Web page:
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Event Horizon Telescope

Project Summary:

A long standing goal in astrophysics is to directly observe the immediate environment of a putative black hole with angular resolution comparable to the event horizon. Realizing this goal would open a new window on the study of General Relativity in the strong field regime, accretion and outflow processes at the edge of a black hole, the existence of an event horizon, and fundamental black hole physics. Steady long-term progress on improving the capability of Very Long Baseline Interferometry (VLBI) at short wavelengths has now made it extremely likely that this goal will be achieved within the next decade. The most compelling evidence for this is the recent observation by 1.3mm VLBI of Schwarzschild radius scale structure in SgrA*, the compact source of radio, submm, NIR and xrays at the center of the Milky Way. SgrA* is thought to mark the position of a ~4 million solar mass black hole, and because of its proximity and estimated mass presents the largest apparent event horizon size of any black hole candidate in the Universe. This new 1.3mm VLBI detection confirms that short wavelength VLBI of SgrA* can and will be used to directly probe the Event Horizon of this black hole candidate: in short, SgrA* is the right object, VLBI is the right technique, and this decade is the right time. Over the next decade, our group proposes to combine existing and planned mm/submm facilities into a high sensitivity, high angular resolution "Event Horizon Telescope" that will bring us as close to the edge of black hole as we will ever come. This effort will include development and deployment of submm dual polarization receivers, highly stable frequency standards to enable VLBI at 230-450GHz, higher bandwidth VLBI backends and recorders, as well as commissioning of new submm VLBI sites. We emphasize that while there is development and procurement involved, the path forward is clear and the recent successful observations have removed much of the risk that would normally be associated with such an ambitious project.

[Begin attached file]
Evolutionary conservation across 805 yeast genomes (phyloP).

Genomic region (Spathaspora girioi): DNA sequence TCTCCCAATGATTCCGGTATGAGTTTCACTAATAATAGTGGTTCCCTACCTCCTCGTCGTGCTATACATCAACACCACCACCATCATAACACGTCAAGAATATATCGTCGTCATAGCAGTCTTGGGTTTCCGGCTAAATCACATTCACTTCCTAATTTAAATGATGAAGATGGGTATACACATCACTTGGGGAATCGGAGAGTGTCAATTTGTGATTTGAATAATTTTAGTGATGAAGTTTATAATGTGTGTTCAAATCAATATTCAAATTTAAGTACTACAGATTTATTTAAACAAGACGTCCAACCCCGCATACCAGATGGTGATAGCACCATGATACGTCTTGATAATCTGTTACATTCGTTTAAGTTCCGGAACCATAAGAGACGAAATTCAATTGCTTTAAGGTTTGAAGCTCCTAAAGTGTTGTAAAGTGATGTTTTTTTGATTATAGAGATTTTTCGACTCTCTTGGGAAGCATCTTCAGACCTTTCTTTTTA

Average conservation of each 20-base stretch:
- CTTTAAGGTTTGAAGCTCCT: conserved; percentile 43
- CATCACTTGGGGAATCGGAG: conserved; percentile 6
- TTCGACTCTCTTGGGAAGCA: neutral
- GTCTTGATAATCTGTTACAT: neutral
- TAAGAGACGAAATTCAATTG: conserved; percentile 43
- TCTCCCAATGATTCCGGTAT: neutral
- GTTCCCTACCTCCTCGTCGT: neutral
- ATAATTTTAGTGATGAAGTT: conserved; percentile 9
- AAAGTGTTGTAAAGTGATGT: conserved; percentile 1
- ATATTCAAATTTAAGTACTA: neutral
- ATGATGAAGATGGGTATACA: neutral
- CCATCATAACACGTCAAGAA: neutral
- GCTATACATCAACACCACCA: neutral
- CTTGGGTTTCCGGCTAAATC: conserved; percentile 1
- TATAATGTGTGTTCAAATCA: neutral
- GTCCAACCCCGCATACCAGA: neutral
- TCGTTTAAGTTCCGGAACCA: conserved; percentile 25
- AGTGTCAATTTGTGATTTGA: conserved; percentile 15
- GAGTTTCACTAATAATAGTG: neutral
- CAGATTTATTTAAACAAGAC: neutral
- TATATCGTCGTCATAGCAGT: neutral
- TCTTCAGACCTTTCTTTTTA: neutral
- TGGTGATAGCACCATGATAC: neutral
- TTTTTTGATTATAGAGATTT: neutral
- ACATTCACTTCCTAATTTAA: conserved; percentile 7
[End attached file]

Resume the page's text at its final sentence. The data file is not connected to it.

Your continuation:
Contributing Institutes:

MIT Haystack Observatory

Arizona Radio Observatory - University of Arizona

Harvard-Smithsonian Center for Astrophysics

UC Berkeley Radio Astronomy Laboratory

Joint Astronomy Centre - James Clerk Maxwell Telescope

Caltech Submillimeter Observatory

Combined Array for Research in Millimeter-wave Astronomy

Max Planck Institut fuer Radioastronomie

National Astronomical Observatory of Japan

Institut de Radio Astronomie Millimetrique

National Radio Astronomy Observatory

Academia Sinica Institute for Astronomy and Astrophysics

Large Millimeter Telescope